Translating Discoveries into Effective Interventions

From the outset of training to early narrowing of research focus and the successful launching of academic careers, our research system is focused on fostering excellence, scientific discoveries, and career advancement, usually tied to publication and funding records. This system then rewards isolated researchers who make noteworthy “discoveries.” Application or translation of discovery to impact or implementation is of far lower stature.

Although favoring discovery over translation and application of findings doubtless has launched a high number of successful careers, it has had less of an impact on the nation’s health disparities. Arguably impacting disparities that are known to have multilevel determinants not only requires an appreciation of the work of translational science and scientists but also requires that scientists at each stage of the continuum from discovery to translation have the opportunity and skills to communicate with one another. In addition, it is important to recognize that, for maximum effectiveness, this communication must be bidirectional. Research ideas must move not just from bench to population but also from population back to bench.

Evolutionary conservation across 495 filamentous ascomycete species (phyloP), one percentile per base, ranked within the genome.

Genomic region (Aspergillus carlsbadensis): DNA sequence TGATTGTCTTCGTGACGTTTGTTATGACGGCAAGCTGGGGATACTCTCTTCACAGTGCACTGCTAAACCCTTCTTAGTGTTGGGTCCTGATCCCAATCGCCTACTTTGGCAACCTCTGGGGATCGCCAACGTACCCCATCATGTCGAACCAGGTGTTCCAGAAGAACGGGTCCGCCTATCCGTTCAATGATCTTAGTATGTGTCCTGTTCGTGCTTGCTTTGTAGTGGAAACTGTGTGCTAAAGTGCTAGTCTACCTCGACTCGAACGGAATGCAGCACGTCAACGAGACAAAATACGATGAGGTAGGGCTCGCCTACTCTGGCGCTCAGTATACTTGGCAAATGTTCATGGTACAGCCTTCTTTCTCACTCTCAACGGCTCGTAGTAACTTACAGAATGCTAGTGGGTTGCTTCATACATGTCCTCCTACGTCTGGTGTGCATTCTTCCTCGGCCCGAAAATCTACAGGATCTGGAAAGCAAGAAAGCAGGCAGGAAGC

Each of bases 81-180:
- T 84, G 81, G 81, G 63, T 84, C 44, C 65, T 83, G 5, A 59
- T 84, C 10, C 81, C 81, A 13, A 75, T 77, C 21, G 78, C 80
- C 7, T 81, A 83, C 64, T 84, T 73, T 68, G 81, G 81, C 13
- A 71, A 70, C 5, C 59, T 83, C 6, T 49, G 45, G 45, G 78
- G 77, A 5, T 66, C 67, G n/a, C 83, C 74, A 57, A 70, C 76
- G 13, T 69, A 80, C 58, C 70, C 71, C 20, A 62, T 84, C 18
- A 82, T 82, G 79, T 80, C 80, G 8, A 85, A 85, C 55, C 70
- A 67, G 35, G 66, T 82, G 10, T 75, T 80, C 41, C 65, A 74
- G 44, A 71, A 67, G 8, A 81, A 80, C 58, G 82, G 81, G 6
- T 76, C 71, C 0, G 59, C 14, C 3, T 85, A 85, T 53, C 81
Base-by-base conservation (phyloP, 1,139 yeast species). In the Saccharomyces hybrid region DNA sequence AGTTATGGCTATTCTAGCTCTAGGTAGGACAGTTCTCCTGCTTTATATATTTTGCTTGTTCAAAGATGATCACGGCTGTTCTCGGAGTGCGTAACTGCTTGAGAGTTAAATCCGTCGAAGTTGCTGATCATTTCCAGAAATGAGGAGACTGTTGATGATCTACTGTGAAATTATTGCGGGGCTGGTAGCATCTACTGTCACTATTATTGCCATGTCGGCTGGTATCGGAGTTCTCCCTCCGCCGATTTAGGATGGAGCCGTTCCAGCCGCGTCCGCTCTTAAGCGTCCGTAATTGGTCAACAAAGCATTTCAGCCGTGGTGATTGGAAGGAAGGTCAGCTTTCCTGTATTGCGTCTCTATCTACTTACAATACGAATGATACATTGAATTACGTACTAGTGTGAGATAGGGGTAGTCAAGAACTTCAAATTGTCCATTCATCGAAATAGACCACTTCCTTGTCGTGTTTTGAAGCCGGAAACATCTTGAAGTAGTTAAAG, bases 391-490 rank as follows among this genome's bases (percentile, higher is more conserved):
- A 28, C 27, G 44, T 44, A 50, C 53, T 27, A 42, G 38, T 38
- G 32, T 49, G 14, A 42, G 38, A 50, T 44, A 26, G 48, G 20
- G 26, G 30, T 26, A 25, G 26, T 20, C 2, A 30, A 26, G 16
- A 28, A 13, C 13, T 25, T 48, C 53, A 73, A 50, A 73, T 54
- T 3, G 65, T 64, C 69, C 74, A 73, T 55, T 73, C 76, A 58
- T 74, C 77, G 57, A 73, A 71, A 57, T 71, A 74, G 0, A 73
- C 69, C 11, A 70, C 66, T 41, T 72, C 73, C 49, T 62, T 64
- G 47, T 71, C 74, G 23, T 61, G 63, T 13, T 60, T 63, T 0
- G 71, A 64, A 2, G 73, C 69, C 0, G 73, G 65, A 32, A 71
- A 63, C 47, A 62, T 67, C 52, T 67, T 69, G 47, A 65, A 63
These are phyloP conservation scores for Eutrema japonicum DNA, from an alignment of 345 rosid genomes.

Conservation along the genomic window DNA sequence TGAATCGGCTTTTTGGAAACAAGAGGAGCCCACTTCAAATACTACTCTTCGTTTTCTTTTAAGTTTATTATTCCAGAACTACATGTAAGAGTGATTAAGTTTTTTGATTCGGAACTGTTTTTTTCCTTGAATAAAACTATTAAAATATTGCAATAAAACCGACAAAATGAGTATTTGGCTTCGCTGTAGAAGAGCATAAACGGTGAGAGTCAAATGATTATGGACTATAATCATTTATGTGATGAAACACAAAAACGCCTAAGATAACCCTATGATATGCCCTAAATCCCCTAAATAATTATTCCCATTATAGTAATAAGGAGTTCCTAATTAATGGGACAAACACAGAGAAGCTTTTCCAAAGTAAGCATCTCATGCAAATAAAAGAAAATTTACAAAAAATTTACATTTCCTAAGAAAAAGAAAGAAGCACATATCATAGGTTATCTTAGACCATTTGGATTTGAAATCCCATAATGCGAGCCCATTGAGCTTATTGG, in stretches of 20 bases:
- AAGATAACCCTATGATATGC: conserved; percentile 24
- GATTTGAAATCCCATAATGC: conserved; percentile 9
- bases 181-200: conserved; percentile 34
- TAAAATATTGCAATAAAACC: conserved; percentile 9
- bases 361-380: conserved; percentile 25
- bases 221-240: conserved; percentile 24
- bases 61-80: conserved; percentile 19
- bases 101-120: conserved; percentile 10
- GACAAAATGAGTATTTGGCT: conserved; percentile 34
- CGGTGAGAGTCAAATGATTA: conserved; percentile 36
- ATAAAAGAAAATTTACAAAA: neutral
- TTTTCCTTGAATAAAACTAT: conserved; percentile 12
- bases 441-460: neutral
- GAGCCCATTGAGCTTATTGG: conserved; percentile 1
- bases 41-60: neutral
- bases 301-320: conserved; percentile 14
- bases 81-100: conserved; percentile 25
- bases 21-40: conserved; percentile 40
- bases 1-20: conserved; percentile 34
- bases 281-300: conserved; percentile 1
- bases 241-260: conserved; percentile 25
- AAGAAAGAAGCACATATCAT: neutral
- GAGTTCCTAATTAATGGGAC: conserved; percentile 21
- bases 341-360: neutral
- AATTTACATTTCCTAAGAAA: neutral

Moving from discovery to application brings society the full return on our collective investment in research. For example, in 2008, biomedical research expenditures in the United States exceeded $100 billion on health-related research (17, 18). Only a small fraction of the 30 billion NIH components was expended on prevention research (19, 20), that is, the direct and immediate application of effective intervention strategies to benefit the public’s health (p. 93; ref. 21). Despite this low priority, the NIH maintains an active program in “dissemination” research, albeit with an extremely low level of funding. Across all funding sources through 2008—federal and foundations—spending on health services research, models of care, and service innovations, represented only about 1.5% of biomedical research funding (22). With few resources, little attention is paid to the translation of scientific discovery to effective programs.

Executing Successful Multilevel Research

Executing successful multilevel research depends on the ability to visualize the multiple influences on cancer and cancer disparities and understand the complex ways in which they interact with one another to produce worse outcomes for some groups than others. This can be done neither by a single investigator nor by a single discipline. Yet, despite a growing emphasis on transdisciplinary research, few research teams have achieved transdisciplinary functioning.

Operating transdisciplinarily is not intuitive and requires training and education as well as support. For the most part, disciplinary scholars continue to be trained primarily in the language and methods of their own individual fields of training. Although scattered trans-disciplinary training programs exist, they have not been systematically integrated into formal educational curricula. This lack of systematic training in transdisciplinary science reinforces the siloed nature of research and hinders the transfer of knowledge across disciplines.